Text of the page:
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The Birds And The Bees ... And iPads

"The talk." The facts of life. The birds and the bees. Whatever you call it, do you remember when and how you first learned about human sexuality? For me, it was a series of conversations in school and with my parents that began in third grade with the classic picture book Where Did I Come From?.

Well, a new global survey of thousands of parents and kids (ages 5 to 10) paints a complicated picture of "the talk" today. As always, moms and dads are worried about what to tell their kids about sex. But compounding that anxiety is a 21st century fear: that the Internet will get there before they do.

The majority of parents, 62 percent, are talking to their kids about sex before age 10. That's up to five years earlier than they remember talking about it with their own parents (42 percent never had the talk at all!). Parents say they're broaching the subject earlier because of concern their young kids may be exposed to inappropriate content via the computer, TV or even a friend's cellphone in the schoolyard.

In the real world, some recent evidence suggests there's no need to panic. Increased access to information about sex doesn't seem to be leading to increased sex. In fact, teen pregnancy has hit historic lows, it was reported earlier this month. So why are parents so concerned?

This survey sits at a crossroads of two, hot-button parenting issues: sex and media, particularly media depictions of sex. The former has been with us since, oh, the dawn of time. The latter constantly presents new challenges. Once parents and politicians fretted about novels and comic books. Rock 'n' roll occupied the hot seat for an entire generation; then it was rap music. Movies and TV have been sources of anxiety. Now it's the Internet's turn.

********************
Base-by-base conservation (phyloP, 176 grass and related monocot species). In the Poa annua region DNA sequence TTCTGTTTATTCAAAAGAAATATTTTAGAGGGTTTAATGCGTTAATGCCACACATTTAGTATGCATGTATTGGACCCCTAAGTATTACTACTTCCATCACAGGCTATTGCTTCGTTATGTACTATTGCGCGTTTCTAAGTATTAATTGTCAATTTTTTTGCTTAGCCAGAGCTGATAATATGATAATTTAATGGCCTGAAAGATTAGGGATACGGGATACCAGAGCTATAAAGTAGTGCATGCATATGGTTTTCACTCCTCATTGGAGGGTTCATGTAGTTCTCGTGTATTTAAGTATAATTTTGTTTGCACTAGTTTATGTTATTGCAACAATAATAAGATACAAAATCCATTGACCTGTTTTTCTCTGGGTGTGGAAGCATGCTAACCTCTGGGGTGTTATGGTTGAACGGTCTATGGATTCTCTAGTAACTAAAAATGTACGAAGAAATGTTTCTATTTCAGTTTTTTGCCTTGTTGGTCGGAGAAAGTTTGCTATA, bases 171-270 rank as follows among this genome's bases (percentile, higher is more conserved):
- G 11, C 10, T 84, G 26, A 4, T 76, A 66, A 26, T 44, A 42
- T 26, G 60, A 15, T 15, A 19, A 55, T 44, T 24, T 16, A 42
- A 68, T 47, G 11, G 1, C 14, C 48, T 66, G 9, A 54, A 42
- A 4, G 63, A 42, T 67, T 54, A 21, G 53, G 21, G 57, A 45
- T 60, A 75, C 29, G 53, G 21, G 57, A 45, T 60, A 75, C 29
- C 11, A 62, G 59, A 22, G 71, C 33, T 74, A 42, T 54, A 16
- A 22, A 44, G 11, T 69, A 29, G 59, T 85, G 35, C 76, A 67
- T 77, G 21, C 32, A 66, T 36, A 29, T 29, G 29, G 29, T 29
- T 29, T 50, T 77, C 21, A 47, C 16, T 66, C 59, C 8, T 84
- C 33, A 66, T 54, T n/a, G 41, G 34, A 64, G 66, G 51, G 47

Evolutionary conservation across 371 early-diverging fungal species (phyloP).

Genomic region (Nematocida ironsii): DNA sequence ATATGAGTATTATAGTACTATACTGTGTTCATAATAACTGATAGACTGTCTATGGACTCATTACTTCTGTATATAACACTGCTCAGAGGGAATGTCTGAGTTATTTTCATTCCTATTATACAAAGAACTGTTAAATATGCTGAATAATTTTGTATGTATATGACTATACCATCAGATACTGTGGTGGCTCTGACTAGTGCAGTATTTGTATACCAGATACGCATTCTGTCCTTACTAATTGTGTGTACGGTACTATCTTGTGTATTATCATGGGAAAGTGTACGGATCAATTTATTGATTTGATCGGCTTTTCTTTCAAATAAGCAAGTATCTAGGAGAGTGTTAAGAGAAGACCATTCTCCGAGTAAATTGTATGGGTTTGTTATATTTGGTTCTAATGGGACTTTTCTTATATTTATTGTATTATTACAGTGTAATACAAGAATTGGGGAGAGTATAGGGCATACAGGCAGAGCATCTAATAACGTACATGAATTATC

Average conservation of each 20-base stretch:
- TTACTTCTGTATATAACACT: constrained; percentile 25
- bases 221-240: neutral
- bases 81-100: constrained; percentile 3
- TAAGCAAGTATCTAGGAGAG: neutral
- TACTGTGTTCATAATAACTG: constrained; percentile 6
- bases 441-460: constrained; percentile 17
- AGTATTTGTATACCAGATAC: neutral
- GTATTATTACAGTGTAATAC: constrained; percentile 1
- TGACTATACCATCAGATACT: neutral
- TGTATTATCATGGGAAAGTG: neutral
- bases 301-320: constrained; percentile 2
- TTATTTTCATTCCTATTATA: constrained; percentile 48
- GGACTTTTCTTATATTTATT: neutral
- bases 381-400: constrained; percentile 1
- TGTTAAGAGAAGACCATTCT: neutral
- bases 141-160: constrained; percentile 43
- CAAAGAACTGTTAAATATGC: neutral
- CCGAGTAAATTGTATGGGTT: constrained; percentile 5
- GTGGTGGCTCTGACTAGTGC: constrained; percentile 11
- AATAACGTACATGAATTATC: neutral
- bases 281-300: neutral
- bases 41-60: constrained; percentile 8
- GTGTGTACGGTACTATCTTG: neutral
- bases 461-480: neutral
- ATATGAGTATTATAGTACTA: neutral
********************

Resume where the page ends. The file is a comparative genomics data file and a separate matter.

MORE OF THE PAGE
Eight in 10 parents said they place restrictions on their children's Internet use, but kids are still getting a lot of screen time overall. According to separate research, between ages 8 and 18, America's children average an astonishing 7 1/2 hours a day consuming media. And that's true seven days a week. For younger kids, even babies, another recent report showed about two hours a day of screen time.

For school-age kids, that means they're often getting more direct input from screens than from their parents or their teachers. And some of that high-tech input may be downright shocking to a child who's never had that old-fashioned chat with Mom or Dad.

We don't know the long-term impact of any of this on kids, but it sure does freak us out. A majority of parents in this survey, 54 percent, named pornography as the topic they most dread discussing with their kids; just 19 percent said it was sex itself. That means that Internet sex is three times scarier for parents than the real thing.

Copyright 2014 NPR. To see more, visit http://www.npr.org/.

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